In order to avoid the frustration of having to leave off work in a middle of something, I try not to start debugging or another task that has unpredictable time duration at the end of the afternoon.

2. Replace commuting by physical excercises and meditation/relaxation.

Telecommuting will free up a lot of time, and you should take it as an opportunity to take care of yourself, and certainly not work more for the same salary. Consider taking up physical excercies and relaxation or meditation. It will improve your overall productivity and will contribute to reducing procrastination (Davis & Jones, 2007).

3. Take regular breaks

Since you don’t have your environment anymore to remind you it’s time to take a pause, use the pomodoro technique. I personnaly taking a break of 10 minutes every 45 minutes, but you may setup your own schedule. I use a special software for that called Workrave that I warmly recommend to you.

The pause can be either doing nothing (it’s what I do every other break) and free your mind or do stuff off your computer such as class papers or call a colleague.  In any case, this should occur in another room, and certainly not in front of a computer.  I personally do three minutes of mindfulness or simple observation of what is happening outside (simply being in the present moment).  Feel free to adapt this to what works best for you.

At noon, take a full break and don’t eat in front of your computer.  Some of you may enjoy some cooking time while others may be very relaxed by some time listening to music.

4. Put clear limits between work and your normal life.

This means you have a dedicated office/room you don’t use for your pleasure but only work.  This is very important especially if you have kids.  Your office should not be used to anything else than working. This also means:

  • don’t work on your laptop when you are watching a movie with your family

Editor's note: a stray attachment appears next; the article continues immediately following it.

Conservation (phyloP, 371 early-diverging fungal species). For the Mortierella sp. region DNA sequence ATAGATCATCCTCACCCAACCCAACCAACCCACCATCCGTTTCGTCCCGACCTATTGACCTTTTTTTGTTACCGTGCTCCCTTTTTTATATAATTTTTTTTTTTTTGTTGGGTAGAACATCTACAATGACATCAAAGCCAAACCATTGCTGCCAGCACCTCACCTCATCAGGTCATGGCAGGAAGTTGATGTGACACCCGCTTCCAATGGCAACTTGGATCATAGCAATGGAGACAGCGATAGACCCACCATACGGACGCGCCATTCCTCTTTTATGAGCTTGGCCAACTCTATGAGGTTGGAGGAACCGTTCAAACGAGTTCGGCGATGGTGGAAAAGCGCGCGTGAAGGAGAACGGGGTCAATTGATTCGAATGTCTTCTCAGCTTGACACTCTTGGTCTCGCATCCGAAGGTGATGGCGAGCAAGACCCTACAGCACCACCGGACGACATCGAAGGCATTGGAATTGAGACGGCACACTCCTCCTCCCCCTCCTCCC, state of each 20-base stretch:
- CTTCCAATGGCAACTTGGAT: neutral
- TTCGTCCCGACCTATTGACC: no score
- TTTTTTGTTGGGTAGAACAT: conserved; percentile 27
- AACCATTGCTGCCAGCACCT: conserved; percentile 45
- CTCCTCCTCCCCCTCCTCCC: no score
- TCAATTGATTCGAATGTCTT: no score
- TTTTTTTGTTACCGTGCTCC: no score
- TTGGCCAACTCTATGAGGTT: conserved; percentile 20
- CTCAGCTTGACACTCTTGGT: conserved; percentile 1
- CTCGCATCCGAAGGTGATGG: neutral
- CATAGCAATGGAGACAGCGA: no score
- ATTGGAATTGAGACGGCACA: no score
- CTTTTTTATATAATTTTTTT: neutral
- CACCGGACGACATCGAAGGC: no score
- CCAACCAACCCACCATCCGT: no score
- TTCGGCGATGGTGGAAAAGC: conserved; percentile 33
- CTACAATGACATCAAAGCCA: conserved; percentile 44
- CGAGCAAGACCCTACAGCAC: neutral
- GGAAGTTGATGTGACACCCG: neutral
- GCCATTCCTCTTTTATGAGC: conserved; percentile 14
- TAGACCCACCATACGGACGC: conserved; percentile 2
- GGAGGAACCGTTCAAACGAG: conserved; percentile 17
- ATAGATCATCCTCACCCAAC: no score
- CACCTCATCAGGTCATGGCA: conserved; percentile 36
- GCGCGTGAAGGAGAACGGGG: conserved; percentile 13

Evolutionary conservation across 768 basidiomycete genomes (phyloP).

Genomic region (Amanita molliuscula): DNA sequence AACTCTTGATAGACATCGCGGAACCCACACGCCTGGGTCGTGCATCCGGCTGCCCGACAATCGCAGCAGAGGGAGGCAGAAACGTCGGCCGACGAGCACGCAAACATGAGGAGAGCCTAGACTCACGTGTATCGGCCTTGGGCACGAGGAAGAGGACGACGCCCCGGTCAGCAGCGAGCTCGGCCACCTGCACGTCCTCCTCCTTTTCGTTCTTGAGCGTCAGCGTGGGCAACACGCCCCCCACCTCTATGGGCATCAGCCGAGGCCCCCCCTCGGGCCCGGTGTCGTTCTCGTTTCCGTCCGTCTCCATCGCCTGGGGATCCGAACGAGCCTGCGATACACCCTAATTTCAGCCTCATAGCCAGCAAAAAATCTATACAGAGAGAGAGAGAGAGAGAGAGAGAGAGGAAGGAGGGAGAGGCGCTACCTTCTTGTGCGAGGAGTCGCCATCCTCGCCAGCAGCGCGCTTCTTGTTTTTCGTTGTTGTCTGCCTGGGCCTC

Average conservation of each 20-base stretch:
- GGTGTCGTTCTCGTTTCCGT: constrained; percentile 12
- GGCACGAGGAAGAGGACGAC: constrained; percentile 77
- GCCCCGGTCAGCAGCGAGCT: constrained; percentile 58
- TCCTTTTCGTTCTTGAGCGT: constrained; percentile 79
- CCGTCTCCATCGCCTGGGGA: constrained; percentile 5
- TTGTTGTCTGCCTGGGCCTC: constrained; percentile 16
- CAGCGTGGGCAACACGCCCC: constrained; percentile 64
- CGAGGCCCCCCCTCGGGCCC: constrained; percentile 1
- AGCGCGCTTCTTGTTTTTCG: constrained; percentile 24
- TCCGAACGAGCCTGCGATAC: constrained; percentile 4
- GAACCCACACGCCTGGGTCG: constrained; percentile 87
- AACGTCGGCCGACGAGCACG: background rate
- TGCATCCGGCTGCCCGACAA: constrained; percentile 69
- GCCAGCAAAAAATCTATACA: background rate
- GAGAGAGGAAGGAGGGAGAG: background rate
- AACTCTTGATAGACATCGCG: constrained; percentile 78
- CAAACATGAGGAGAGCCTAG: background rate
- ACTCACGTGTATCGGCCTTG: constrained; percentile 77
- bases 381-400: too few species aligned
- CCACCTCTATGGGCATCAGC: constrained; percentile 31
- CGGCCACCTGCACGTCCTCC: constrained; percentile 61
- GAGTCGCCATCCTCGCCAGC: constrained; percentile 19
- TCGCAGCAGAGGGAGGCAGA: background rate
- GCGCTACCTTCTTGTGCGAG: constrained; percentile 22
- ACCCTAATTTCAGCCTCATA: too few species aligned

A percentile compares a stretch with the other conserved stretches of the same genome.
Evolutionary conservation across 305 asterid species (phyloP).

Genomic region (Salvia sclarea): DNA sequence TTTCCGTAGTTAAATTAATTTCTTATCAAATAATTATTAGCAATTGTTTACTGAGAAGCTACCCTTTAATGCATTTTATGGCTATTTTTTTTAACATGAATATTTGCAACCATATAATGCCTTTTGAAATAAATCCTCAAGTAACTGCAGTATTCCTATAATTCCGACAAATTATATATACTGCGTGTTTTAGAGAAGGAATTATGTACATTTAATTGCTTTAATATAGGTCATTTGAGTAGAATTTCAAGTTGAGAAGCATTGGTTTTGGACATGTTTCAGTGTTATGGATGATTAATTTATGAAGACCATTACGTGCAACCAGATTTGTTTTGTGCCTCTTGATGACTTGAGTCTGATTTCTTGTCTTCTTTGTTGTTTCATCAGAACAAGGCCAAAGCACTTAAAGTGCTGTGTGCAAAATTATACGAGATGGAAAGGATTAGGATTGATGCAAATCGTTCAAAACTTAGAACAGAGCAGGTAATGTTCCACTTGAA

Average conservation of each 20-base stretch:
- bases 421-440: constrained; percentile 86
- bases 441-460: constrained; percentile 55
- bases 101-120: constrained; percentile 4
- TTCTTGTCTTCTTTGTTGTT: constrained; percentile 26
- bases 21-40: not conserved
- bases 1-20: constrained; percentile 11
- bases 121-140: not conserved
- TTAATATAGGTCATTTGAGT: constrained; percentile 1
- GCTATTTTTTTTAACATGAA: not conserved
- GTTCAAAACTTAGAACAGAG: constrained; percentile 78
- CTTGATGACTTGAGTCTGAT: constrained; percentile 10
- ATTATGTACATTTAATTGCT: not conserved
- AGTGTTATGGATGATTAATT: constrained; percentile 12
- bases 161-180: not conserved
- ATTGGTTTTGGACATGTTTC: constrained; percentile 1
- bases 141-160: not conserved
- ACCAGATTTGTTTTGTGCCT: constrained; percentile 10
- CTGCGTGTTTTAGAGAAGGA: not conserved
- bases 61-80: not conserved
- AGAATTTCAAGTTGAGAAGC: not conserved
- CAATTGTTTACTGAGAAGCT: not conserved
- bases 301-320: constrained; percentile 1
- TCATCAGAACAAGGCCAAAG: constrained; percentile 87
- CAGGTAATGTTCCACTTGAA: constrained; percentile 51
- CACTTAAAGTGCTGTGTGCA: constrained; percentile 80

• avoid any professional activities during the weekend
  • remove all work thinking and be 100% mentally available for your well beloved
Isolation

5. Go to lunch outside.

< Isolation is the other major inconvenience to combat if you are affected by it. To avoid isolation a great solution is to integrate a social lunch with others. Try to do this at least once a week.  Even if not with someone else, try to go outside at noon somewhere there are other people.  Why not with other telecommuters?

6. Do co-working.

Co-working is the new trend that involves a shared working environment for people even if they have independent activity. It feels like your office, but it’s not. To make this work, the co-work area must be close to your home.

7. Don’t telecommute every work day.

If you telecommute every work day, you will progressively become more and more disconnected from your company’s culture and people.  It’s inevitable and it will happen.  Be sure to dedicate one or two days on site.  When on site, go to lunch with your colleagues.

 

The Agile Essentials Checklist

Here a “light” Agile Software Development checklist that I have used for many years to introduce Agile in organization. I usually introduce few items per week.

Product Management
  • A product Backlog, estimated and prioritized by a “Product Owner” is used
  • A “Release Plan” exists and is known by the team
  • A “Company Strategy” exists and is known by the team
  • Features are divided into “User Stories”
  • The “User Stories” are estimated by the whole team using “Planning Poker”
Workflow
  • The development work is divided into iterations or timeboxed “Sprints” or “Iterations”
  • A “kanban” or “Information Radiator” is used
  • The tasks are not assigned, the team organizes itself
  • The “Velocity” of the team is known
  • No outsider can interfere directly with the team during an iteration
  • “Daily Meetings” take place and do not last more than 10 minutes
  • A “Sprint Review” is organized and the output recorded
  • A demonstration is held at the end of each iteration
  • The problems are tracked and by the “Scrum Master” and/or management
  • A proper Retrospective is held
  • A “Burndown” graph is updated daily
  • The “Code Reviews” are systematically organized
Development Tools & Rules
  • A source controller is in place
  • A continuous integration build server is used and testing (unit & guidelines) takes place at each commit
  • The packaging of the product is fully automated
  • A (simple) bug management tool is used
  • Each bug is reproduced in a single test and then corrected
  • 80% of the code is covered by automated testing
  • A “Solution Log” in WIKI form is used
  • The “Coding Guidelines” are defined and understood by all
  • A maximum of 40 work hours per week!

Please note that any numbers above can be adjusted to your reality.